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A Cynic's View of 2015 Security Predictions - Part 3

A number of security predictions have been doing the rounds over the last few weeks, so I decided to put pen to paper and write a list of my own. However, I have a quite a few predictions so I have listed them over several blog posts. After all, I didn't want to bombard you with too much information in one go! Part three examines the threats associated with data breaches. more»

A Cynic's View of 2015 Security Predictions - Part 1

Cyber security was a hot topic in 2014. It seemed not a week went by without details of a high profile data breach hitting the headlines. To recap, the Sony breach was one of the most notable, as was the Home Depot hack, while details of widespread security vulnerabilities such as Heartbleed, Shellshock and Poodle were also revealed. But what will 2015 bring? Will it be more of the same, or have cyber criminals got some new tricks up their sleeves? more»

A Cancerous Computer Fraud and Misuse Act

As I read through multiple postings covering the proposed Computer Fraud and Misuse Act, such as the ever-insightful writing of Rob Graham in his Obama's War on Hackers or the EFF's analysis, and the deluge of Facebook discussion threads where dozens of my security-minded friends shriek at the damage passing such an act would bring to our industry, I can't but help myself think that surely it's an early April Fools joke. more»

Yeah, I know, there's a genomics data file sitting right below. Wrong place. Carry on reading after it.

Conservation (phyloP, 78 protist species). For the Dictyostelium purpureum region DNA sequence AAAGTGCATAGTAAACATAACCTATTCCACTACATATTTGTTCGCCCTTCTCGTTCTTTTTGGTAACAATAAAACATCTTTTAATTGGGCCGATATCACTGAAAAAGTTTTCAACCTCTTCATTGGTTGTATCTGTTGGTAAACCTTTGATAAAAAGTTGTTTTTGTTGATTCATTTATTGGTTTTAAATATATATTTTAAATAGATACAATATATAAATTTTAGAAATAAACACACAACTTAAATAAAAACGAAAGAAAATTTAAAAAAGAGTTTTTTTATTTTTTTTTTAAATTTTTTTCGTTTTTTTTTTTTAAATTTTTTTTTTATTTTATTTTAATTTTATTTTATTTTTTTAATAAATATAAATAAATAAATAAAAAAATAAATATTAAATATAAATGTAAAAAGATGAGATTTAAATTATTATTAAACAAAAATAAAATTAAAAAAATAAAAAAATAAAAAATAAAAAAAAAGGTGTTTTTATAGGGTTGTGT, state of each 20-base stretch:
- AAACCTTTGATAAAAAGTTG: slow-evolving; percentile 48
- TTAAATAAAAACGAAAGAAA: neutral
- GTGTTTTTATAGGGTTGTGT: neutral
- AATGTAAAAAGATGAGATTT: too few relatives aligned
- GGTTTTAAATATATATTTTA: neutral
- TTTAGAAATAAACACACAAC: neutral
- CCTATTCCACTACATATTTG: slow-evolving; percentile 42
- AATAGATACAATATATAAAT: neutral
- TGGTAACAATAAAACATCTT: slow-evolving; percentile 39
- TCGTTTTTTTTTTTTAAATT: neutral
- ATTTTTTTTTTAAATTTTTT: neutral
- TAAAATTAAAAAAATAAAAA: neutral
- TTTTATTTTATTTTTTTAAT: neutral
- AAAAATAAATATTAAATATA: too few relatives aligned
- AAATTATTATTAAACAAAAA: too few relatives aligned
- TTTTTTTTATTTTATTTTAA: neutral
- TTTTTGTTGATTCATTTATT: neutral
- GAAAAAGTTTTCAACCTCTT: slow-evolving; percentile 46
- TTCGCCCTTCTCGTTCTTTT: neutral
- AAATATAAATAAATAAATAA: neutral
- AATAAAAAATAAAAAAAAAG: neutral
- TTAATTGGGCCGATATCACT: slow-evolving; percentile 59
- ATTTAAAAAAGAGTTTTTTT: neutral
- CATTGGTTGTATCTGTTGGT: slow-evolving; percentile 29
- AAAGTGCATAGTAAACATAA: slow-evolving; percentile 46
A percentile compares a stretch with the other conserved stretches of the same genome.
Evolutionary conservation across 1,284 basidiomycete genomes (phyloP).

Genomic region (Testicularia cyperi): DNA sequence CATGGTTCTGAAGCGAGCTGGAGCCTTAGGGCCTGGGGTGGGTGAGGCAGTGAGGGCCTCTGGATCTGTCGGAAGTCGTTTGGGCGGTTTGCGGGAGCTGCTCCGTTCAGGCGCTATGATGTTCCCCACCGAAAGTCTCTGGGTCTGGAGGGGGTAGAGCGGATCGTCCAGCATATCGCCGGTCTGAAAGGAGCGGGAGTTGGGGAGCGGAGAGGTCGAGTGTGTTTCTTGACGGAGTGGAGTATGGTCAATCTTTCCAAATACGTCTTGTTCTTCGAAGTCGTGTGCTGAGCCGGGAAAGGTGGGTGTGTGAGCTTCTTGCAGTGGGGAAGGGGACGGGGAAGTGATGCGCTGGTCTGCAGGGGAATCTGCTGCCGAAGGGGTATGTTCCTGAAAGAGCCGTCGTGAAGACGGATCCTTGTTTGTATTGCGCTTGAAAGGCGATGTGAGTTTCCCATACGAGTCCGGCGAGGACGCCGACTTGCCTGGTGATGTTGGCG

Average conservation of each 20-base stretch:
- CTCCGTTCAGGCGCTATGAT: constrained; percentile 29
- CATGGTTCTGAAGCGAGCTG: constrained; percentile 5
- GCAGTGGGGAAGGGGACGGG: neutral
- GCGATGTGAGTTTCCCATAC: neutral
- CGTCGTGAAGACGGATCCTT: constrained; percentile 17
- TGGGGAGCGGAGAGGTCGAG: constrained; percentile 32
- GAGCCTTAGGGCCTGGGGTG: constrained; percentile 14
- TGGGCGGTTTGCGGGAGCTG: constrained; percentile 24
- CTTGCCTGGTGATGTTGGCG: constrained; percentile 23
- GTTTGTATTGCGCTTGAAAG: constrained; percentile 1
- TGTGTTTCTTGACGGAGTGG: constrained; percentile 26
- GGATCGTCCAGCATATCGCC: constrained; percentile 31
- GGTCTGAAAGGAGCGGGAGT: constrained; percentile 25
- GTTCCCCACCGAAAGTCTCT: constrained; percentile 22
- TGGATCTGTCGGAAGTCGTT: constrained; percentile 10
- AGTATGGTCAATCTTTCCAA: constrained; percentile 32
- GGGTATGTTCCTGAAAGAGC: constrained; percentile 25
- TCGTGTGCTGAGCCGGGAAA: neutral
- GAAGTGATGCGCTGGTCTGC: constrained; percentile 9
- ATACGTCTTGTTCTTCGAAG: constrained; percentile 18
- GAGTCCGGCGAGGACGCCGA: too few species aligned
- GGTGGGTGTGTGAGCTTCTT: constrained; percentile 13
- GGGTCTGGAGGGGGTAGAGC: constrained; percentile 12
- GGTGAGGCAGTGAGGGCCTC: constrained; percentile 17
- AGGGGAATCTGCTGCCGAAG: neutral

Spamhaus Tells Us That Botnets Are Getting Worse

The Spamhaus Project just published a long article about the botnets they've been watching during 2014. As this chart shows, we're not making any progress. They also note that the goals of botnets have changed. While in the past they were mostly used to send spam, now they're stealing banking and financial information, engaging in click fraud, and used for DDoS and other malicious mischief. more»

Bashbleed - A Nasty Reminder Never to Forget Security 101

After the botched burglary at the Watergate Apartments, every scam and scandal that hit the headlines became a 'gate' -- Irangate, Contragate, you name it. The Heartbleed bug is possibly the closest thing to Watergate that this generation of computer security had seen till the past few days -- an exploit in a component that is "just there" -- something you utterly rely on to be there and perform its duties, and give very little thought to how secure (or rather, insecure) it might be. So, fittingly, every such catastrophic bug in an ubiquitous component is now a 'bleed'. more»

Call for Nominations: M3AAWG J. D. Falk Award Seeks Stewards of a Better Online World

Anyone seeking to honor a groundbreaking contribution toward a better online world should submit a nomination for the 2014 M3AAWG J. D. Falk Award. Presented to people whose work on specific projects made the Internet a safer, more collaborative, more inclusive place, the J. D. Falk Award has recognized leaders and pioneers who saw elements of the online experience that needed improvement and took action to fix them.  more»

Is Your New TLD Protected Against Phishing and Malware?